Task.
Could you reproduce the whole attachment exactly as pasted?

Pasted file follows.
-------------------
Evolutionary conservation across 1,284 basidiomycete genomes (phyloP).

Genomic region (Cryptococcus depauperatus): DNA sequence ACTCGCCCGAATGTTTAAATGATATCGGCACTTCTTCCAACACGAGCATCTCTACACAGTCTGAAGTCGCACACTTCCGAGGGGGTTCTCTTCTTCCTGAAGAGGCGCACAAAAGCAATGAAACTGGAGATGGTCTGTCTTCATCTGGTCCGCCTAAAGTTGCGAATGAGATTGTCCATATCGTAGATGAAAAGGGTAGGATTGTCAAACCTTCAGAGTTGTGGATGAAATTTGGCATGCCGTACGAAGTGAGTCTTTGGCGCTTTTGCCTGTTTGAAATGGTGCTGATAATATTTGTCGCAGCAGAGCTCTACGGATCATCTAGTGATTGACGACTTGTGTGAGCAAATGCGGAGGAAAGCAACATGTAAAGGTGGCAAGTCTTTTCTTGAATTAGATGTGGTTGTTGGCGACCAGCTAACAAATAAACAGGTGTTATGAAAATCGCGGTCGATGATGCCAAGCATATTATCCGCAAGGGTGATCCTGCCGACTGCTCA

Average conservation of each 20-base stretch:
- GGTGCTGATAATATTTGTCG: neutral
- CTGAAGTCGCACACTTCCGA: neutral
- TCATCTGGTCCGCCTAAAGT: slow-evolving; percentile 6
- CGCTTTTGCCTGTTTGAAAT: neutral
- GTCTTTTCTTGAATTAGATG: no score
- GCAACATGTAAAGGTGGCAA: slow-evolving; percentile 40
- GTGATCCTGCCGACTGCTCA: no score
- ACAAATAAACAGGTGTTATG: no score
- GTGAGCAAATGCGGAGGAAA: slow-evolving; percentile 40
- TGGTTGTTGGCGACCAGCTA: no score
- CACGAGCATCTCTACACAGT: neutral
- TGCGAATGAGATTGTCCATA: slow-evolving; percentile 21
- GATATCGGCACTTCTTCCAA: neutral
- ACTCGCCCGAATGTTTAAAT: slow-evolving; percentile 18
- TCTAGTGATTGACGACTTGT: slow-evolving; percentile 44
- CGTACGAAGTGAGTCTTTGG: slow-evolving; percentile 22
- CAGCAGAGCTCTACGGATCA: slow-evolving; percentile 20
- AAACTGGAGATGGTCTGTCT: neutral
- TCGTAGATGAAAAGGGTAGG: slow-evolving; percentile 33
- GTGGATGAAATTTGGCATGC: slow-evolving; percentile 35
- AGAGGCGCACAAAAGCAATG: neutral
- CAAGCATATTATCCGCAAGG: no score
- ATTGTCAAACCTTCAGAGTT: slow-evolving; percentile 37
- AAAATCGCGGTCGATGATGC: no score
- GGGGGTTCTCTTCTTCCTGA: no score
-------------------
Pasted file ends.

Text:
Evolutionary conservation across 1,284 basidiomycete genomes (phyloP).

Genomic region (Cryptococcus depauperatus): DNA sequence ACTCGCCCGAATGTTTAAATGATATCGGCACTTCTTCCAACACGAGCATCTCTACACAGTCTGAAGTCGCACACTTCCGAGGGGGTTCTCTTCTTCCTGAAGAGGCGCACAAAAGCAATGAAACTGGAGATGGTCTGTCTTCATCTGGTCCGCCTAAAGTTGCGAATGAGATTGTCCATATCGTAGATGAAAAGGGTAGGATTGTCAAACCTTCAGAGTTGTGGATGAAATTTGGCATGCCGTACGAAGTGAGTCTTTGGCGCTTTTGCCTGTTTGAAATGGTGCTGATAATATTTGTCGCAGCAGAGCTCTACGGATCATCTAGTGATTGACGACTTGTGTGAGCAAATGCGGAGGAAAGCAACATGTAAAGGTGGCAAGTCTTTTCTTGAATTAGATGTGGTTGTTGGCGACCAGCTAACAAATAAACAGGTGTTATGAAAATCGCGGTCGATGATGCCAAGCATATTATCCGCAAGGGTGATCCTGCCGACTGCTCA

Average conservation of each 20-base stretch:
- GGTGCTGATAATATTTGTCG: neutral
- CTGAAGTCGCACACTTCCGA: neutral
- TCATCTGGTCCGCCTAAAGT: slow-evolving; percentile 6
- CGCTTTTGCCTGTTTGAAAT: neutral
- GTCTTTTCTTGAATTAGATG: no score
- GCAACATGTAAAGGTGGCAA: slow-evolving; percentile 40
- GTGATCCTGCCGACTGCTCA: no score
- ACAAATAAACAGGTGTTATG: no score
- GTGAGCAAATGCGGAGGAAA: slow-evolving; percentile 40
- TGGTTGTTGGCGACCAGCTA: no score
- CACGAGCATCTCTACACAGT: neutral
- TGCGAATGAGATTGTCCATA: slow-evolving; percentile 21
- GATATCGGCACTTCTTCCAA: neutral
- ACTCGCCCGAATGTTTAAAT: slow-evolving; percentile 18
- TCTAGTGATTGACGACTTGT: slow-evolving; percentile 44
- CGTACGAAGTGAGTCTTTGG: slow-evolving; percentile 22
- CAGCAGAGCTCTACGGATCA: slow-evolving; percentile 20
- AAACTGGAGATGGTCTGTCT: neutral
- TCGTAGATGAAAAGGGTAGG: slow-evolving; percentile 33
- GTGGATGAAATTTGGCATGC: slow-evolving; percentile 35
- AGAGGCGCACAAAAGCAATG: neutral
- CAAGCATATTATCCGCAAGG: no score
- ATTGTCAAACCTTCAGAGTT: slow-evolving; percentile 37
- AAAATCGCGGTCGATGATGC: no score
- GGGGGTTCTCTTCTTCCTGA: no score